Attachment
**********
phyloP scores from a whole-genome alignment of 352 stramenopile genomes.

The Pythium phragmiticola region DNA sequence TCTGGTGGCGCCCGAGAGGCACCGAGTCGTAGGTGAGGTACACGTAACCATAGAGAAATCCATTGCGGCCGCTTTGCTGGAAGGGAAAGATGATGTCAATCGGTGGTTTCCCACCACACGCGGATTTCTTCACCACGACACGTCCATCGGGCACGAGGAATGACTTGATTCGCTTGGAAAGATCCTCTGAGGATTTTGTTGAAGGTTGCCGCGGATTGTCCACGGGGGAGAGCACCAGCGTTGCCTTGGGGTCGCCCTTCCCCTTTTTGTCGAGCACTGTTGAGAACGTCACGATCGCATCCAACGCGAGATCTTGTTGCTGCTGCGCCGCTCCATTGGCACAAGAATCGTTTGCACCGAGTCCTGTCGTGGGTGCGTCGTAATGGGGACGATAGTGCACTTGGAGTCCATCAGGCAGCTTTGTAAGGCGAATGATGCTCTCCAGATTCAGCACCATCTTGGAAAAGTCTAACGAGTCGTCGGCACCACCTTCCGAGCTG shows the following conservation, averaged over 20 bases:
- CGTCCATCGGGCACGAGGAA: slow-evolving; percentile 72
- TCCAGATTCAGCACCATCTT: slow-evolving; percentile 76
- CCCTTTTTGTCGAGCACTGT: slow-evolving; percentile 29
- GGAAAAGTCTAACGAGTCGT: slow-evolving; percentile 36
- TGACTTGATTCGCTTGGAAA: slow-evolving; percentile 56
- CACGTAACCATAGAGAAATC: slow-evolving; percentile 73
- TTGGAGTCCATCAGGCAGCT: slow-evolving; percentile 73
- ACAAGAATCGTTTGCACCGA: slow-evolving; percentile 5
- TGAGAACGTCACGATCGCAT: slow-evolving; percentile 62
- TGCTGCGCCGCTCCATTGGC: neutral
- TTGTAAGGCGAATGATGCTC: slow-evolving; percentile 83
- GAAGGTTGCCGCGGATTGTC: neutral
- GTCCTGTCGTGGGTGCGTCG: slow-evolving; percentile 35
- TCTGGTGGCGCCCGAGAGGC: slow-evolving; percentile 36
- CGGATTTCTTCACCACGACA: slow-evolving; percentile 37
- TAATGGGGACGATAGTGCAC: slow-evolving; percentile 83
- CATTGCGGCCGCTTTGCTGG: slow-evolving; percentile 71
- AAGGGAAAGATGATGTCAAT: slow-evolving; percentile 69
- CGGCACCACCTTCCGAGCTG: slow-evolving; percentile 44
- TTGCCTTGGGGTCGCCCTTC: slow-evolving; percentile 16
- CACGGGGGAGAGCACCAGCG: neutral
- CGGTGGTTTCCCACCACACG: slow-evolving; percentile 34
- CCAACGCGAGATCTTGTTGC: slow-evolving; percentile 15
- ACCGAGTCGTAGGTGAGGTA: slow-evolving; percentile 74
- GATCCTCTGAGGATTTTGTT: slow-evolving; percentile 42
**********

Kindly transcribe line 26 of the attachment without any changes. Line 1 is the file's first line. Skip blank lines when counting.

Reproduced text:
- ACCGAGTCGTAGGTGAGGTA: slow-evolving; percentile 74